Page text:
There was Moore Street. He paused here to look further up Henry Street. In the distance he could see his goal. Jervis Street Shopping Centre. Breath retrieved, he walked. A glacial arrow cutting its way through the madding crowd.
Two more breaks and near endless shuffling and he was there, facing the glass edifice of his quarry. He didn’t wait. He reached out a hand and then took it down again, as the door greeted him by opening unbidden. He didn’t allow the minor unsettling, vex him. He continued, even finding his feet on those soulless moving stairs.
And there it was. A shoe shop. He straightened the long scarce strands of hair, over his bare head. He walked in and paused to identify the men’s section. He walked to it and sat on a chair. Then it happened. Everything slowed. There was a voice.
“May I help you Sir?” It was a young voice. The accent unidentifiable to him, but it was directed at him. He breath shallowed, his heart slowed and his face relaxed into a smile.
“Thank you Miss, I would like to purchase a pair of brown leather shoes.”
“Of course Sir. Do you know what size you take?”
“An eight and a half. I remember a time when I was a nine, but Mother Time takes her toll in unexpected ways.”
Ah, she knows when to laugh as well. His smile broadened. She left for a few moments, returning, burdened with half a dozen boxes. She placed the boxes at his feet and looked at him. “Will I help you try them on Sir?”
He nodded. She knelt and undid his laces. “Did you have far to travel today Sir?”
“No, only a few minutes for me. I live on the North Circular.”
“And you picked a fine day for it. I brought a raincoat and an umbrella to work today. Seems like the weather likes to make fools of us.”
He took his turn to laugh. In short order he was wearing her first suggestion. He stood, taking her offered arm to help him up. He looked at them. He examined them in the mirror. Their conversation never faltering. After two pair, they knew each other’s names.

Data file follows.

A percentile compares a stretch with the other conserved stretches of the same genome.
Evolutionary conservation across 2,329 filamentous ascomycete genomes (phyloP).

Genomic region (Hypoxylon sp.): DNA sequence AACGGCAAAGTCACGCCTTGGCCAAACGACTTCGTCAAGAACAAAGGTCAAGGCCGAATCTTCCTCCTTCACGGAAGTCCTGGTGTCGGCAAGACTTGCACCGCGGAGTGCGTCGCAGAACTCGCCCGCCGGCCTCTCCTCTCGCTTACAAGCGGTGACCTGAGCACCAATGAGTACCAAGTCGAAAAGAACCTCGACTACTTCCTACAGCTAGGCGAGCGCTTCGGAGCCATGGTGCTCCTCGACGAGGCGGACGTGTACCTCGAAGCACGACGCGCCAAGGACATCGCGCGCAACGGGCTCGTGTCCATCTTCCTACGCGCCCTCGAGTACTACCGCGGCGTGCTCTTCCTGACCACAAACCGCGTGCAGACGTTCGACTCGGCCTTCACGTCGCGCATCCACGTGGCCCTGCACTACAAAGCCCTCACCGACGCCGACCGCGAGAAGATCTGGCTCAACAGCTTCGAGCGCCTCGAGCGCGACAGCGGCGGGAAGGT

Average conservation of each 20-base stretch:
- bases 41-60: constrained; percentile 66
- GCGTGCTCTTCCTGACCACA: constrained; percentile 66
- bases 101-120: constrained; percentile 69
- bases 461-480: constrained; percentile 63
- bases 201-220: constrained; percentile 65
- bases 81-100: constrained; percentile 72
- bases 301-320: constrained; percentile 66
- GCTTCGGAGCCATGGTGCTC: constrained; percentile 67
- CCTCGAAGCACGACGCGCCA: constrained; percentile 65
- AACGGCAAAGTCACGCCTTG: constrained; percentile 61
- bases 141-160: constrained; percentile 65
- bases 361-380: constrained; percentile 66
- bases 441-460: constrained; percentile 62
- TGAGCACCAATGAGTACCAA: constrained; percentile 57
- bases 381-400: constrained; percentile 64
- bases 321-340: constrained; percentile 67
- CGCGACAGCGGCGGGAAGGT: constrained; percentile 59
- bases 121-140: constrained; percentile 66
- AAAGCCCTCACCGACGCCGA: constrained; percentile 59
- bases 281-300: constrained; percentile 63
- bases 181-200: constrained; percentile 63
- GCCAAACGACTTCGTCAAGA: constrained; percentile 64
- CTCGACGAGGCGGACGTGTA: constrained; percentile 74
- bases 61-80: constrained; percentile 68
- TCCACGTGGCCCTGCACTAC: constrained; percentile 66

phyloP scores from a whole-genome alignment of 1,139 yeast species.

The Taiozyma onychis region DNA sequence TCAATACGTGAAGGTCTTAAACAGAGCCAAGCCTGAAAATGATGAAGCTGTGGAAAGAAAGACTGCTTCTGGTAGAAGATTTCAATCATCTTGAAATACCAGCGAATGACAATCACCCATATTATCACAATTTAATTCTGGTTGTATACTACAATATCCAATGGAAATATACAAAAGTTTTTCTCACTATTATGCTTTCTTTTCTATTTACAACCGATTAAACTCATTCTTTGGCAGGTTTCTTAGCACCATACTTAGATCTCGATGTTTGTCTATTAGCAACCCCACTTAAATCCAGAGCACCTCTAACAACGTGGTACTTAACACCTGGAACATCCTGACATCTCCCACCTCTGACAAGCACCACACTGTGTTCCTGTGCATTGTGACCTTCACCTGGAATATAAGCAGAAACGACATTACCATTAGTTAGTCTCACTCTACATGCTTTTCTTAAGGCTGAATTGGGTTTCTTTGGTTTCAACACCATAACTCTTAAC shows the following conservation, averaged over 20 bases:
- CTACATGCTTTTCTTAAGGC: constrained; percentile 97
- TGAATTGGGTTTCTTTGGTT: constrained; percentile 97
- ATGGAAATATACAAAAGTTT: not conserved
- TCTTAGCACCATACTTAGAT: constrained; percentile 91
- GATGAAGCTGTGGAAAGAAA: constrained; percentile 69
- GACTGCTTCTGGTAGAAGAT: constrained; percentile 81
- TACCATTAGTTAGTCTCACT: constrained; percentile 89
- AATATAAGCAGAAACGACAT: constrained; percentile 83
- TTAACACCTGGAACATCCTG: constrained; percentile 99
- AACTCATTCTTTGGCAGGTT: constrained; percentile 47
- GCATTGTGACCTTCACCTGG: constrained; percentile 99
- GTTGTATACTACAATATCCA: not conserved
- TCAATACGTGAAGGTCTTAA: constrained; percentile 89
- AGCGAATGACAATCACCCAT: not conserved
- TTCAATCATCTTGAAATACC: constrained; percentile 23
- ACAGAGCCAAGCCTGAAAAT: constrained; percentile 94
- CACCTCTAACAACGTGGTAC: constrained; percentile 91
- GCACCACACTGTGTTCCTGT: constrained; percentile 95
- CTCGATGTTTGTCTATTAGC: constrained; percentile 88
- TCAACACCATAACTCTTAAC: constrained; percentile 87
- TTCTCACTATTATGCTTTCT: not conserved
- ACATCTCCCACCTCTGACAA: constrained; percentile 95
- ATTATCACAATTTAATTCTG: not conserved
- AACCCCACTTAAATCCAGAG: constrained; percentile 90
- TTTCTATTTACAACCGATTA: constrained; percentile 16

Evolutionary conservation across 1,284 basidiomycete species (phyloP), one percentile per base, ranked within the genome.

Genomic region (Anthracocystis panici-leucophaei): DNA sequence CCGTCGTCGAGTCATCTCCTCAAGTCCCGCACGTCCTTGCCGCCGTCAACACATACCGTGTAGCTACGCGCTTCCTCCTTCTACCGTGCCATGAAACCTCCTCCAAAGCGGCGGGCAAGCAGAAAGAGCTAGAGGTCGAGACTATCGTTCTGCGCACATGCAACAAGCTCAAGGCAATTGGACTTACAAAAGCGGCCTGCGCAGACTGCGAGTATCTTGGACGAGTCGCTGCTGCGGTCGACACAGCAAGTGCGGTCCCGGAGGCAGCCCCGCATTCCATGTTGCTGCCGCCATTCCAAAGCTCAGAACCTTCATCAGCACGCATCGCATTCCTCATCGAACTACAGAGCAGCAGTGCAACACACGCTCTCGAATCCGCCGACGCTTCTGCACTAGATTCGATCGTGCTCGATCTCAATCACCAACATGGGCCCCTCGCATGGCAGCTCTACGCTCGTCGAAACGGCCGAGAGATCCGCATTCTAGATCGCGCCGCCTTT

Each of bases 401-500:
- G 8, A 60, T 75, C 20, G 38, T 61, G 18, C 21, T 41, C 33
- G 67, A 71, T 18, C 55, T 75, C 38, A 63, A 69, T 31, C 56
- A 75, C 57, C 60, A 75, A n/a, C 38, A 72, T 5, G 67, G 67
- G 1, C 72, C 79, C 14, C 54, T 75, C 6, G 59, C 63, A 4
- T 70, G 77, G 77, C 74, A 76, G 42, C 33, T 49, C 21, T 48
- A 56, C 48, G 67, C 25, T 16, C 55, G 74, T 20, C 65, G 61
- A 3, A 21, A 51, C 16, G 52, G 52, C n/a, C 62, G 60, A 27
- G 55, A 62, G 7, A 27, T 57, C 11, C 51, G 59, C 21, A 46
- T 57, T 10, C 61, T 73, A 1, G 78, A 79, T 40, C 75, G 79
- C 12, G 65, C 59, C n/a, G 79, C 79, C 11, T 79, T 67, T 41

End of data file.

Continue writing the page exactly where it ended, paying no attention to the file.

After the third, they learned that her people were from unpronounceable Białystok, his from far off Lyreacrompane. By the fourth pair, he was speaking of his late wife. Her slow death and the relief it had been at the end. She showed him photos of her children. Smiling little Polish boys in their Dublin jerseys. On trying the last pair he shrugged and demurred. Nothing was exactly as he wanted. He would try elsewhere, but return for that pair with the extra support for his arches, if he could find nothing that really grabbed him.
She smiled and the world remained slow for a few moments more. Old shoes on, he left the shop. He stepped lightly on the stairs. All was slow. Someone pushed by him and his smiled disappeared. He paused before the doors, took out his notebook and scored through the shop name. He sighed as he contemplated the long journey back to his flat. But no, he would not despair. Today someone heard his voice. Spoke his name. Tomorrow he would visit another shop. He could not be dead if people speak his name.